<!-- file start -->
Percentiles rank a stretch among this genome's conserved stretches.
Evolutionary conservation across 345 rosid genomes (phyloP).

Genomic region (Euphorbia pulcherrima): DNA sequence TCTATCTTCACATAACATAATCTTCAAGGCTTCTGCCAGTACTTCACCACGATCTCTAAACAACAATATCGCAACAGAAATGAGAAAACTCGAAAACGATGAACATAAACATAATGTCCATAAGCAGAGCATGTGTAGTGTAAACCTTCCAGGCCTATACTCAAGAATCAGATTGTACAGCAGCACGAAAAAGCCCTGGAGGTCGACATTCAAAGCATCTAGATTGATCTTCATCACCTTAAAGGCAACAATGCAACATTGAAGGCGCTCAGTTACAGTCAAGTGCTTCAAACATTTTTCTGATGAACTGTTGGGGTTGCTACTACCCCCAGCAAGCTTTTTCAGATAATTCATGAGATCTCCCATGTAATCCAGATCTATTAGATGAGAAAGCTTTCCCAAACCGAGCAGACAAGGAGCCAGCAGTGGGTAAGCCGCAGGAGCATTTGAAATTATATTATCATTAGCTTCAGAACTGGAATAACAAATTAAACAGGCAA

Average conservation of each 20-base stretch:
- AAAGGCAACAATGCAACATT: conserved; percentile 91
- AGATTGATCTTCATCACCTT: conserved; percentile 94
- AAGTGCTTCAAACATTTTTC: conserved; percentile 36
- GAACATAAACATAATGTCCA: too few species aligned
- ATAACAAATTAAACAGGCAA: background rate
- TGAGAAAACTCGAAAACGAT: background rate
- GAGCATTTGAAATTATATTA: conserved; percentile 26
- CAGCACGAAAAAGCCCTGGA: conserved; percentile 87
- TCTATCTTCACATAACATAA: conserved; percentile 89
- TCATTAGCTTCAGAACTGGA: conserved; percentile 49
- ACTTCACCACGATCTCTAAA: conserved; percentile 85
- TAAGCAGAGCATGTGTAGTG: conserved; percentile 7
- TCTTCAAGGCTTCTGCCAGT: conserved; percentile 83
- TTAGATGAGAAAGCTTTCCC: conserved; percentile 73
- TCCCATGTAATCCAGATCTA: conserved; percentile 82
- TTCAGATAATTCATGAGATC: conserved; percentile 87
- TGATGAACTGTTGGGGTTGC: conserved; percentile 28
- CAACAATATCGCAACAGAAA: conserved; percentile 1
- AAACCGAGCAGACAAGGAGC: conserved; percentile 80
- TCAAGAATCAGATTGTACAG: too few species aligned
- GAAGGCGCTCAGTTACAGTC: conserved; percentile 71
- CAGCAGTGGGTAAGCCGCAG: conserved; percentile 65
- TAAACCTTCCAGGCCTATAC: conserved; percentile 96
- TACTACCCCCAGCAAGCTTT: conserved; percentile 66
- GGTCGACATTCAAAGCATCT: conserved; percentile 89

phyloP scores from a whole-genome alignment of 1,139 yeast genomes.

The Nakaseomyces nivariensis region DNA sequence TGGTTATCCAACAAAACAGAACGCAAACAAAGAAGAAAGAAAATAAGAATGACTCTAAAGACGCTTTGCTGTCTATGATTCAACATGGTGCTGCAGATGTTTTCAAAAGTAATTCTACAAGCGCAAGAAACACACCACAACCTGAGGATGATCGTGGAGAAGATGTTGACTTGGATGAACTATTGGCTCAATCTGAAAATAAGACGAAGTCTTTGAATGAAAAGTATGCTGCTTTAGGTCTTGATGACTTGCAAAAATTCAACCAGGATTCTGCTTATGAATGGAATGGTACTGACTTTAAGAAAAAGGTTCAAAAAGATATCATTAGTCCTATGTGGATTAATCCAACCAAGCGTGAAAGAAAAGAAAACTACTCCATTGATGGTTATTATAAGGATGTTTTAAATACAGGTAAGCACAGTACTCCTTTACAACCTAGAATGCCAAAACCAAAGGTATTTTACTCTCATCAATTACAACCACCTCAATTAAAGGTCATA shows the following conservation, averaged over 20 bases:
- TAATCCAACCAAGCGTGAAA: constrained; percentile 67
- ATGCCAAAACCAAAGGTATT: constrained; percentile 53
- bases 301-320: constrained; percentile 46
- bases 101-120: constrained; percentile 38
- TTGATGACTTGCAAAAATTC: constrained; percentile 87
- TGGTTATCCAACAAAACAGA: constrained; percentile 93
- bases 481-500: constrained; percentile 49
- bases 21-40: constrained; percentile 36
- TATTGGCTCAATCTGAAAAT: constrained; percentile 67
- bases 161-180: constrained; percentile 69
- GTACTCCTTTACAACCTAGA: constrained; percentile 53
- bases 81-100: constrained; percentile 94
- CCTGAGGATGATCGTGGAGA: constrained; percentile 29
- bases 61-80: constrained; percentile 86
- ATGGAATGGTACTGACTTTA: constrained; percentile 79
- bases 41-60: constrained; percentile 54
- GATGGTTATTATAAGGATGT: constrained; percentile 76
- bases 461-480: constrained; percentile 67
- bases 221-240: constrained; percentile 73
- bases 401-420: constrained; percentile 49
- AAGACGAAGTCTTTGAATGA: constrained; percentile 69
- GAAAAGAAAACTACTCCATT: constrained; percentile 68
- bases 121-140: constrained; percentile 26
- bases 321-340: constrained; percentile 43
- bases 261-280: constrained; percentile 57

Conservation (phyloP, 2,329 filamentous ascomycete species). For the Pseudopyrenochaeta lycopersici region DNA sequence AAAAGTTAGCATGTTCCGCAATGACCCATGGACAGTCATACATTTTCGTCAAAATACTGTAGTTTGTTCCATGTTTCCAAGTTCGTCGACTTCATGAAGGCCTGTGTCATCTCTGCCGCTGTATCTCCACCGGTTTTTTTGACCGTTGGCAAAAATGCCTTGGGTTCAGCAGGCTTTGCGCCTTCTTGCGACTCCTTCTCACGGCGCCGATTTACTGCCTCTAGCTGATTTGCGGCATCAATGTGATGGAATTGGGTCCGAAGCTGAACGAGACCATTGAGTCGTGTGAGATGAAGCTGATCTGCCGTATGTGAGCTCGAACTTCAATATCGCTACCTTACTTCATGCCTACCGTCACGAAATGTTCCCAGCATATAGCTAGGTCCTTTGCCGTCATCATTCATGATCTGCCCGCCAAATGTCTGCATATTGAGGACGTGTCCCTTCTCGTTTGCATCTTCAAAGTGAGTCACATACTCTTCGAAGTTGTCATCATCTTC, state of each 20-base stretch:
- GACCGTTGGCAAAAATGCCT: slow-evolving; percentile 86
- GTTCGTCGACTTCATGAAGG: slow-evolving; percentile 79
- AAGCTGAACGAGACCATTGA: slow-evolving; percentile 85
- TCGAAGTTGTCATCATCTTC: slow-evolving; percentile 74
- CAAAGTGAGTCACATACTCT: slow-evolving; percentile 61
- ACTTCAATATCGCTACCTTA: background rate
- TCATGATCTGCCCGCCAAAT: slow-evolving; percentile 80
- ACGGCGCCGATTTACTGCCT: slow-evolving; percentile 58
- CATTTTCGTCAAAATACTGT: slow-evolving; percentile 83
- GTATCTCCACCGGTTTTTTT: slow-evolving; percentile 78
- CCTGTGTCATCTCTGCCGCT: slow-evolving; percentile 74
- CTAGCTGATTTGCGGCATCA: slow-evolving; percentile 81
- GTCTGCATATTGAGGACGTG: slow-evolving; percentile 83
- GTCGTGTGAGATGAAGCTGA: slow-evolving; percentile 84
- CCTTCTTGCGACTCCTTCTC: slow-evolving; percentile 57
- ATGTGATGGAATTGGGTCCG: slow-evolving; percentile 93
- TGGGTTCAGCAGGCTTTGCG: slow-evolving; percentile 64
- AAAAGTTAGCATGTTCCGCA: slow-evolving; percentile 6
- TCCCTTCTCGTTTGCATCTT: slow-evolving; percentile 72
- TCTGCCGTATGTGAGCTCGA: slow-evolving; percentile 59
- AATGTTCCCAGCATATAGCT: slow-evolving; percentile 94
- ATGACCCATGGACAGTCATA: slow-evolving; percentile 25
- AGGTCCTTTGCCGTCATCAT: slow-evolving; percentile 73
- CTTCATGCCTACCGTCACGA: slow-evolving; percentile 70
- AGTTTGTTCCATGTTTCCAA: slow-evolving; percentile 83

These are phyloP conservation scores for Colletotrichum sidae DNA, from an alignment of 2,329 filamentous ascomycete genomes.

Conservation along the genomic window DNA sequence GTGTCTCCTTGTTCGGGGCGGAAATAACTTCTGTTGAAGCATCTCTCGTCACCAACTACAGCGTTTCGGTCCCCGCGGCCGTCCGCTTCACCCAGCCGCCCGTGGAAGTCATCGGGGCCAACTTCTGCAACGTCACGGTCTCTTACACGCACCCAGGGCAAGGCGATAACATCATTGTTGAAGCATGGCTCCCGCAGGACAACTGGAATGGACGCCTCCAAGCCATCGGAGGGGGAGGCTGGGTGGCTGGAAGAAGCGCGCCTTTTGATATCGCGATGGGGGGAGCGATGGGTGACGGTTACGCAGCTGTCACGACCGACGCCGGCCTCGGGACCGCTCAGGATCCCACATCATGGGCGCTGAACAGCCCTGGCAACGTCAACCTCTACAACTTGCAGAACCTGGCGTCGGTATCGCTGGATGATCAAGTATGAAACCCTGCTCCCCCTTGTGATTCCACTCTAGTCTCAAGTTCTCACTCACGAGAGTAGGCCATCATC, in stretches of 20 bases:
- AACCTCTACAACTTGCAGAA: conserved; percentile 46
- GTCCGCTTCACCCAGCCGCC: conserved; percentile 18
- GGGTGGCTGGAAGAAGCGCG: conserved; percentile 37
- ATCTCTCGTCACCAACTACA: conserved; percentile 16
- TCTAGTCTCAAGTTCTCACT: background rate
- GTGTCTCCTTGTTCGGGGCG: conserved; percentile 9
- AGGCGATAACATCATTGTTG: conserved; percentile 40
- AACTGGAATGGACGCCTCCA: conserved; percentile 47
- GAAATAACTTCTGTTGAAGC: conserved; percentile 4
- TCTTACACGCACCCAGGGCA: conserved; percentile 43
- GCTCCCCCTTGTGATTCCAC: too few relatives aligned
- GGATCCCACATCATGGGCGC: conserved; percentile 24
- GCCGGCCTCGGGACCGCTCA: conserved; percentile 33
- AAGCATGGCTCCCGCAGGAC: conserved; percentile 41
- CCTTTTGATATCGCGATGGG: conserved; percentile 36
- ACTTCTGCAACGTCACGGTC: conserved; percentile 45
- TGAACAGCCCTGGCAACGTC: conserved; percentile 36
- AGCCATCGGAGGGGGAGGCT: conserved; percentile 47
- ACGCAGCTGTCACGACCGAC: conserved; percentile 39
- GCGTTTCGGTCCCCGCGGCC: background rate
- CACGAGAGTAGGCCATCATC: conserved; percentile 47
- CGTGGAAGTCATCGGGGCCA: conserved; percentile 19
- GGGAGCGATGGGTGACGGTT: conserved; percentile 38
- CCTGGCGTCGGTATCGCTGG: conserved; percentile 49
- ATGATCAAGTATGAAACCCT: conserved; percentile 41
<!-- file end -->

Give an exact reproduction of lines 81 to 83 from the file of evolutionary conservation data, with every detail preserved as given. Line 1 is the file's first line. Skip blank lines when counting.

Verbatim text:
- CTTCATGCCTACCGTCACGA: slow-evolving; percentile 70
- AGTTTGTTCCATGTTTCCAA: slow-evolving; percentile 83

These are phyloP conservation scores for Colletotrichum sidae DNA, from an alignment of 2,329 filamentous ascomycete genomes.